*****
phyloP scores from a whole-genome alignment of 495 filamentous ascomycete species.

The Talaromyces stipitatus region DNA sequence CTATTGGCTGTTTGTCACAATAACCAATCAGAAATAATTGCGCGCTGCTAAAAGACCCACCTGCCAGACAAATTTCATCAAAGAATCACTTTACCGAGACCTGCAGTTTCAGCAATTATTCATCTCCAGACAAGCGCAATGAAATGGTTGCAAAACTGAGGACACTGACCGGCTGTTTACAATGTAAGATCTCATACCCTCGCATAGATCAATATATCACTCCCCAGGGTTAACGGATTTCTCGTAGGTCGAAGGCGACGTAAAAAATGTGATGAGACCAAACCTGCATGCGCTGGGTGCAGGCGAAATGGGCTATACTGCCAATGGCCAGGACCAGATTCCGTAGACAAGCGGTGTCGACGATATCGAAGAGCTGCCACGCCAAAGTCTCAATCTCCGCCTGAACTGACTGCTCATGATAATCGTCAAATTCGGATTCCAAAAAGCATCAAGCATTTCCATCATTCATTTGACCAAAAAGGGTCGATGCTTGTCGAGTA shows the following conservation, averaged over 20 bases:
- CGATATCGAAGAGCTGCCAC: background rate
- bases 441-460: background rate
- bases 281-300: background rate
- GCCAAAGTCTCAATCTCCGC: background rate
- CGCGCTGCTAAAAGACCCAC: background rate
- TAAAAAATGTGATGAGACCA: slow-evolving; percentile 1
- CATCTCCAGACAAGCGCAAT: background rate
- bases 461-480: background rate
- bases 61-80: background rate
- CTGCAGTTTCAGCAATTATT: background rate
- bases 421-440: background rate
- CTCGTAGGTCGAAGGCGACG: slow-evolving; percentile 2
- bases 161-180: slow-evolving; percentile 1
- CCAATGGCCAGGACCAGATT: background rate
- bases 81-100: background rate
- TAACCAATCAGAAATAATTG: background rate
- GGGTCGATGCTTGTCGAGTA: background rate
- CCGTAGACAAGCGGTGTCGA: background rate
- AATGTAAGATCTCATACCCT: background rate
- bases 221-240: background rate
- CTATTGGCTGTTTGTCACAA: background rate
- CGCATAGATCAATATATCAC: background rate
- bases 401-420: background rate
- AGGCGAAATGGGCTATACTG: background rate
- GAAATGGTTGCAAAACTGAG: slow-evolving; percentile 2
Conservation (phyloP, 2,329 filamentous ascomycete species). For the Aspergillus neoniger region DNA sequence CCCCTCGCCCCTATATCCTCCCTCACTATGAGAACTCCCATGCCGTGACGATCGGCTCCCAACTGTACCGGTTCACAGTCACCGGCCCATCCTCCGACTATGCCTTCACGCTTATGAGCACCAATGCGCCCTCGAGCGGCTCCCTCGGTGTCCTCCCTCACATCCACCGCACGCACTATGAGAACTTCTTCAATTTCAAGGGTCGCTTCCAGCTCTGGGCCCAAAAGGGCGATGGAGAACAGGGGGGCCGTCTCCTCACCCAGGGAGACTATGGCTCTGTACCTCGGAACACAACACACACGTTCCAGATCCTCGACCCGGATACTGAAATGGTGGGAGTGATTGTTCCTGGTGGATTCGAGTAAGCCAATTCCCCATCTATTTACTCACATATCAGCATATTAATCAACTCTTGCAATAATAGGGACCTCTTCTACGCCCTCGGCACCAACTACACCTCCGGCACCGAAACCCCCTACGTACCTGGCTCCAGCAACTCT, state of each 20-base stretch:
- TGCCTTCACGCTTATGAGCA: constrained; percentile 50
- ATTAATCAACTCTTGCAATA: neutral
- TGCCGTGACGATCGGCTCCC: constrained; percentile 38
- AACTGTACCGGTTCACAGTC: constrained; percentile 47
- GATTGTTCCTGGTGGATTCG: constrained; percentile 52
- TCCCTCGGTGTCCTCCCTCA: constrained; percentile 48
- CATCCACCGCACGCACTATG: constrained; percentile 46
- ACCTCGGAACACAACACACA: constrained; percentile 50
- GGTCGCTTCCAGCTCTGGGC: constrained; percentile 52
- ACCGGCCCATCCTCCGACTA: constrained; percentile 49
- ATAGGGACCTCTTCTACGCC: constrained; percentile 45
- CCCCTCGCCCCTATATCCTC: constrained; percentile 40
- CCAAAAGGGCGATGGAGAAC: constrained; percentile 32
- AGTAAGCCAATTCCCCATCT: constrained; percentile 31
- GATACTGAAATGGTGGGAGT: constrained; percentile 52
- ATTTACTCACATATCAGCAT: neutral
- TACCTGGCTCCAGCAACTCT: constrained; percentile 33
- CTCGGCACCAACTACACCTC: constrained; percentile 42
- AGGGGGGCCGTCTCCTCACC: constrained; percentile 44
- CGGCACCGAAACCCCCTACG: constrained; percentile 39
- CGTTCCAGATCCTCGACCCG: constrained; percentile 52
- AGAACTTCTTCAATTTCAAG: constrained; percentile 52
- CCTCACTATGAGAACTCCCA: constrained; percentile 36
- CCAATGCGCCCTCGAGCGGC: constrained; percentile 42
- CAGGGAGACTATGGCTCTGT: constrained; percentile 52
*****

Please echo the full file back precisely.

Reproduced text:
phyloP scores from a whole-genome alignment of 495 filamentous ascomycete species.

The Talaromyces stipitatus region DNA sequence CTATTGGCTGTTTGTCACAATAACCAATCAGAAATAATTGCGCGCTGCTAAAAGACCCACCTGCCAGACAAATTTCATCAAAGAATCACTTTACCGAGACCTGCAGTTTCAGCAATTATTCATCTCCAGACAAGCGCAATGAAATGGTTGCAAAACTGAGGACACTGACCGGCTGTTTACAATGTAAGATCTCATACCCTCGCATAGATCAATATATCACTCCCCAGGGTTAACGGATTTCTCGTAGGTCGAAGGCGACGTAAAAAATGTGATGAGACCAAACCTGCATGCGCTGGGTGCAGGCGAAATGGGCTATACTGCCAATGGCCAGGACCAGATTCCGTAGACAAGCGGTGTCGACGATATCGAAGAGCTGCCACGCCAAAGTCTCAATCTCCGCCTGAACTGACTGCTCATGATAATCGTCAAATTCGGATTCCAAAAAGCATCAAGCATTTCCATCATTCATTTGACCAAAAAGGGTCGATGCTTGTCGAGTA shows the following conservation, averaged over 20 bases:
- CGATATCGAAGAGCTGCCAC: background rate
- bases 441-460: background rate
- bases 281-300: background rate
- GCCAAAGTCTCAATCTCCGC: background rate
- CGCGCTGCTAAAAGACCCAC: background rate
- TAAAAAATGTGATGAGACCA: slow-evolving; percentile 1
- CATCTCCAGACAAGCGCAAT: background rate
- bases 461-480: background rate
- bases 61-80: background rate
- CTGCAGTTTCAGCAATTATT: background rate
- bases 421-440: background rate
- CTCGTAGGTCGAAGGCGACG: slow-evolving; percentile 2
- bases 161-180: slow-evolving; percentile 1
- CCAATGGCCAGGACCAGATT: background rate
- bases 81-100: background rate
- TAACCAATCAGAAATAATTG: background rate
- GGGTCGATGCTTGTCGAGTA: background rate
- CCGTAGACAAGCGGTGTCGA: background rate
- AATGTAAGATCTCATACCCT: background rate
- bases 221-240: background rate
- CTATTGGCTGTTTGTCACAA: background rate
- CGCATAGATCAATATATCAC: background rate
- bases 401-420: background rate
- AGGCGAAATGGGCTATACTG: background rate
- GAAATGGTTGCAAAACTGAG: slow-evolving; percentile 2
Conservation (phyloP, 2,329 filamentous ascomycete species). For the Aspergillus neoniger region DNA sequence CCCCTCGCCCCTATATCCTCCCTCACTATGAGAACTCCCATGCCGTGACGATCGGCTCCCAACTGTACCGGTTCACAGTCACCGGCCCATCCTCCGACTATGCCTTCACGCTTATGAGCACCAATGCGCCCTCGAGCGGCTCCCTCGGTGTCCTCCCTCACATCCACCGCACGCACTATGAGAACTTCTTCAATTTCAAGGGTCGCTTCCAGCTCTGGGCCCAAAAGGGCGATGGAGAACAGGGGGGCCGTCTCCTCACCCAGGGAGACTATGGCTCTGTACCTCGGAACACAACACACACGTTCCAGATCCTCGACCCGGATACTGAAATGGTGGGAGTGATTGTTCCTGGTGGATTCGAGTAAGCCAATTCCCCATCTATTTACTCACATATCAGCATATTAATCAACTCTTGCAATAATAGGGACCTCTTCTACGCCCTCGGCACCAACTACACCTCCGGCACCGAAACCCCCTACGTACCTGGCTCCAGCAACTCT, state of each 20-base stretch:
- TGCCTTCACGCTTATGAGCA: constrained; percentile 50
- ATTAATCAACTCTTGCAATA: neutral
- TGCCGTGACGATCGGCTCCC: constrained; percentile 38
- AACTGTACCGGTTCACAGTC: constrained; percentile 47
- GATTGTTCCTGGTGGATTCG: constrained; percentile 52
- TCCCTCGGTGTCCTCCCTCA: constrained; percentile 48
- CATCCACCGCACGCACTATG: constrained; percentile 46
- ACCTCGGAACACAACACACA: constrained; percentile 50
- GGTCGCTTCCAGCTCTGGGC: constrained; percentile 52
- ACCGGCCCATCCTCCGACTA: constrained; percentile 49
- ATAGGGACCTCTTCTACGCC: constrained; percentile 45
- CCCCTCGCCCCTATATCCTC: constrained; percentile 40
- CCAAAAGGGCGATGGAGAAC: constrained; percentile 32
- AGTAAGCCAATTCCCCATCT: constrained; percentile 31
- GATACTGAAATGGTGGGAGT: constrained; percentile 52
- ATTTACTCACATATCAGCAT: neutral
- TACCTGGCTCCAGCAACTCT: constrained; percentile 33
- CTCGGCACCAACTACACCTC: constrained; percentile 42
- AGGGGGGCCGTCTCCTCACC: constrained; percentile 44
- CGGCACCGAAACCCCCTACG: constrained; percentile 39
- CGTTCCAGATCCTCGACCCG: constrained; percentile 52
- AGAACTTCTTCAATTTCAAG: constrained; percentile 52
- CCTCACTATGAGAACTCCCA: constrained; percentile 36
- CCAATGCGCCCTCGAGCGGC: constrained; percentile 42
- CAGGGAGACTATGGCTCTGT: constrained; percentile 52